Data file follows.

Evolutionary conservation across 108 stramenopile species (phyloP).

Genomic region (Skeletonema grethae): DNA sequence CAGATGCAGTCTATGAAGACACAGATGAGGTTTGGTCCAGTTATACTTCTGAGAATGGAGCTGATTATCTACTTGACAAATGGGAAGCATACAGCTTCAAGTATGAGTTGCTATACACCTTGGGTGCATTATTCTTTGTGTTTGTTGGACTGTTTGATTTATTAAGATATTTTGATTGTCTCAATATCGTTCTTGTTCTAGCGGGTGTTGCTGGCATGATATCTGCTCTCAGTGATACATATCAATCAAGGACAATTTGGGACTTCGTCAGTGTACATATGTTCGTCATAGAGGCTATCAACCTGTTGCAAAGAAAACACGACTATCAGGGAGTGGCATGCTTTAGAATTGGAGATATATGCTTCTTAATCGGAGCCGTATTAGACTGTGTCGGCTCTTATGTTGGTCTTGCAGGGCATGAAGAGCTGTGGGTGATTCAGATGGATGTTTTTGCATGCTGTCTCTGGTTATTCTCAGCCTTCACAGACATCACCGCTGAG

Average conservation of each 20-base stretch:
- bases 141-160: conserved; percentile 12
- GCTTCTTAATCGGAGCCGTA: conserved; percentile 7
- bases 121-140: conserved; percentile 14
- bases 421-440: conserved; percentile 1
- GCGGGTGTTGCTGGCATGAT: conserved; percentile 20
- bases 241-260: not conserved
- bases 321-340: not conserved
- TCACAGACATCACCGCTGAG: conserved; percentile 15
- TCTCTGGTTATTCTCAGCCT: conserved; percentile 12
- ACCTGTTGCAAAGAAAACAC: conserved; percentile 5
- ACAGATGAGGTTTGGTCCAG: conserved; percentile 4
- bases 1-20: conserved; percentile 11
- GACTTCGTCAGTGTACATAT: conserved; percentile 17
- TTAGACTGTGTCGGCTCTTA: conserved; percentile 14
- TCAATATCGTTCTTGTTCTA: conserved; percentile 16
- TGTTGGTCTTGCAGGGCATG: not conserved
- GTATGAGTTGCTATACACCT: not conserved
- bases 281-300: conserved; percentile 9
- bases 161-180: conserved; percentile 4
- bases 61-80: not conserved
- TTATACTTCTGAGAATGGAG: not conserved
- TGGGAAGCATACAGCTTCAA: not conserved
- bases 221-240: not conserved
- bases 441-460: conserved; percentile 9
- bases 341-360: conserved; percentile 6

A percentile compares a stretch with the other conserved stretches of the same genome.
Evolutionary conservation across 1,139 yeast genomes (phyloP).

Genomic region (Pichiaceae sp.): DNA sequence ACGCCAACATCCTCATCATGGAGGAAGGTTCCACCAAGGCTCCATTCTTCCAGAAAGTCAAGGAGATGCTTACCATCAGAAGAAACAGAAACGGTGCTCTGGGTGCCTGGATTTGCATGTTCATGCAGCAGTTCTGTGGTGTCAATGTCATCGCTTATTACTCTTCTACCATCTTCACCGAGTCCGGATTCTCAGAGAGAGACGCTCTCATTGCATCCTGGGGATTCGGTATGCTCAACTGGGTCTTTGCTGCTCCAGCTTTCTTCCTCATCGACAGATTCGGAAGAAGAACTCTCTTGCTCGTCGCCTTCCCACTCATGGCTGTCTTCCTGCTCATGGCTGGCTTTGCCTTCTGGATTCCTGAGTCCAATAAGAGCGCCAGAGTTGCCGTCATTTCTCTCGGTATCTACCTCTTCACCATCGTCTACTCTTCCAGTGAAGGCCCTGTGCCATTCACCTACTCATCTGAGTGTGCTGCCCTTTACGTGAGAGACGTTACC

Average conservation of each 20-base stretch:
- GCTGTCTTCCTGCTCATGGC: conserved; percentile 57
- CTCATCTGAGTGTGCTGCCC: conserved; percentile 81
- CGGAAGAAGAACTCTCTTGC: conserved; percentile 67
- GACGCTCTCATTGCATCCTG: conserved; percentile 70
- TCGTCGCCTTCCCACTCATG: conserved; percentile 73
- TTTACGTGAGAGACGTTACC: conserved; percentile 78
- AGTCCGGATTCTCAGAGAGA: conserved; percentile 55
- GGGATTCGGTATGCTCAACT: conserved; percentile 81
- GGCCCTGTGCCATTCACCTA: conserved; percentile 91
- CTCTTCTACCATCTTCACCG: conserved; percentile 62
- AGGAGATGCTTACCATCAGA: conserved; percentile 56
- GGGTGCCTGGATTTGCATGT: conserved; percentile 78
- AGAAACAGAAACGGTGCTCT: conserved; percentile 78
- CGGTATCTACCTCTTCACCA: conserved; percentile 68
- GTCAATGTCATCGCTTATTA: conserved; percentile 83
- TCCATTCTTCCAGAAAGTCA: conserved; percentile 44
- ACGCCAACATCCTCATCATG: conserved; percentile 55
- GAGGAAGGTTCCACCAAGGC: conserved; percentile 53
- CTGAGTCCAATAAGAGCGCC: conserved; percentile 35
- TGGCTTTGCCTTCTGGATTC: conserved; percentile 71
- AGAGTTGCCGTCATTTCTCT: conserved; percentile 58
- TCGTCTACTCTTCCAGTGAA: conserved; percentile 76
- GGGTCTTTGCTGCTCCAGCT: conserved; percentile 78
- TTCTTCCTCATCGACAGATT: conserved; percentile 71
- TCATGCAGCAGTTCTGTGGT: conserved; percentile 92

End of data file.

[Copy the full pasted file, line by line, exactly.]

Evolutionary conservation across 108 stramenopile species (phyloP).

Genomic region (Skeletonema grethae): DNA sequence CAGATGCAGTCTATGAAGACACAGATGAGGTTTGGTCCAGTTATACTTCTGAGAATGGAGCTGATTATCTACTTGACAAATGGGAAGCATACAGCTTCAAGTATGAGTTGCTATACACCTTGGGTGCATTATTCTTTGTGTTTGTTGGACTGTTTGATTTATTAAGATATTTTGATTGTCTCAATATCGTTCTTGTTCTAGCGGGTGTTGCTGGCATGATATCTGCTCTCAGTGATACATATCAATCAAGGACAATTTGGGACTTCGTCAGTGTACATATGTTCGTCATAGAGGCTATCAACCTGTTGCAAAGAAAACACGACTATCAGGGAGTGGCATGCTTTAGAATTGGAGATATATGCTTCTTAATCGGAGCCGTATTAGACTGTGTCGGCTCTTATGTTGGTCTTGCAGGGCATGAAGAGCTGTGGGTGATTCAGATGGATGTTTTTGCATGCTGTCTCTGGTTATTCTCAGCCTTCACAGACATCACCGCTGAG

Average conservation of each 20-base stretch:
- bases 141-160: conserved; percentile 12
- GCTTCTTAATCGGAGCCGTA: conserved; percentile 7
- bases 121-140: conserved; percentile 14
- bases 421-440: conserved; percentile 1
- GCGGGTGTTGCTGGCATGAT: conserved; percentile 20
- bases 241-260: not conserved
- bases 321-340: not conserved
- TCACAGACATCACCGCTGAG: conserved; percentile 15
- TCTCTGGTTATTCTCAGCCT: conserved; percentile 12
- ACCTGTTGCAAAGAAAACAC: conserved; percentile 5
- ACAGATGAGGTTTGGTCCAG: conserved; percentile 4
- bases 1-20: conserved; percentile 11
- GACTTCGTCAGTGTACATAT: conserved; percentile 17
- TTAGACTGTGTCGGCTCTTA: conserved; percentile 14
- TCAATATCGTTCTTGTTCTA: conserved; percentile 16
- TGTTGGTCTTGCAGGGCATG: not conserved
- GTATGAGTTGCTATACACCT: not conserved
- bases 281-300: conserved; percentile 9
- bases 161-180: conserved; percentile 4
- bases 61-80: not conserved
- TTATACTTCTGAGAATGGAG: not conserved
- TGGGAAGCATACAGCTTCAA: not conserved
- bases 221-240: not conserved
- bases 441-460: conserved; percentile 9
- bases 341-360: conserved; percentile 6

A percentile compares a stretch with the other conserved stretches of the same genome.
Evolutionary conservation across 1,139 yeast genomes (phyloP).

Genomic region (Pichiaceae sp.): DNA sequence ACGCCAACATCCTCATCATGGAGGAAGGTTCCACCAAGGCTCCATTCTTCCAGAAAGTCAAGGAGATGCTTACCATCAGAAGAAACAGAAACGGTGCTCTGGGTGCCTGGATTTGCATGTTCATGCAGCAGTTCTGTGGTGTCAATGTCATCGCTTATTACTCTTCTACCATCTTCACCGAGTCCGGATTCTCAGAGAGAGACGCTCTCATTGCATCCTGGGGATTCGGTATGCTCAACTGGGTCTTTGCTGCTCCAGCTTTCTTCCTCATCGACAGATTCGGAAGAAGAACTCTCTTGCTCGTCGCCTTCCCACTCATGGCTGTCTTCCTGCTCATGGCTGGCTTTGCCTTCTGGATTCCTGAGTCCAATAAGAGCGCCAGAGTTGCCGTCATTTCTCTCGGTATCTACCTCTTCACCATCGTCTACTCTTCCAGTGAAGGCCCTGTGCCATTCACCTACTCATCTGAGTGTGCTGCCCTTTACGTGAGAGACGTTACC

Average conservation of each 20-base stretch:
- GCTGTCTTCCTGCTCATGGC: conserved; percentile 57
- CTCATCTGAGTGTGCTGCCC: conserved; percentile 81
- CGGAAGAAGAACTCTCTTGC: conserved; percentile 67
- GACGCTCTCATTGCATCCTG: conserved; percentile 70
- TCGTCGCCTTCCCACTCATG: conserved; percentile 73
- TTTACGTGAGAGACGTTACC: conserved; percentile 78
- AGTCCGGATTCTCAGAGAGA: conserved; percentile 55
- GGGATTCGGTATGCTCAACT: conserved; percentile 81
- GGCCCTGTGCCATTCACCTA: conserved; percentile 91
- CTCTTCTACCATCTTCACCG: conserved; percentile 62
- AGGAGATGCTTACCATCAGA: conserved; percentile 56
- GGGTGCCTGGATTTGCATGT: conserved; percentile 78
- AGAAACAGAAACGGTGCTCT: conserved; percentile 78
- CGGTATCTACCTCTTCACCA: conserved; percentile 68
- GTCAATGTCATCGCTTATTA: conserved; percentile 83
- TCCATTCTTCCAGAAAGTCA: conserved; percentile 44
- ACGCCAACATCCTCATCATG: conserved; percentile 55
- GAGGAAGGTTCCACCAAGGC: conserved; percentile 53
- CTGAGTCCAATAAGAGCGCC: conserved; percentile 35
- TGGCTTTGCCTTCTGGATTC: conserved; percentile 71
- AGAGTTGCCGTCATTTCTCT: conserved; percentile 58
- TCGTCTACTCTTCCAGTGAA: conserved; percentile 76
- GGGTCTTTGCTGCTCCAGCT: conserved; percentile 78
- TTCTTCCTCATCGACAGATT: conserved; percentile 71
- TCATGCAGCAGTTCTGTGGT: conserved; percentile 92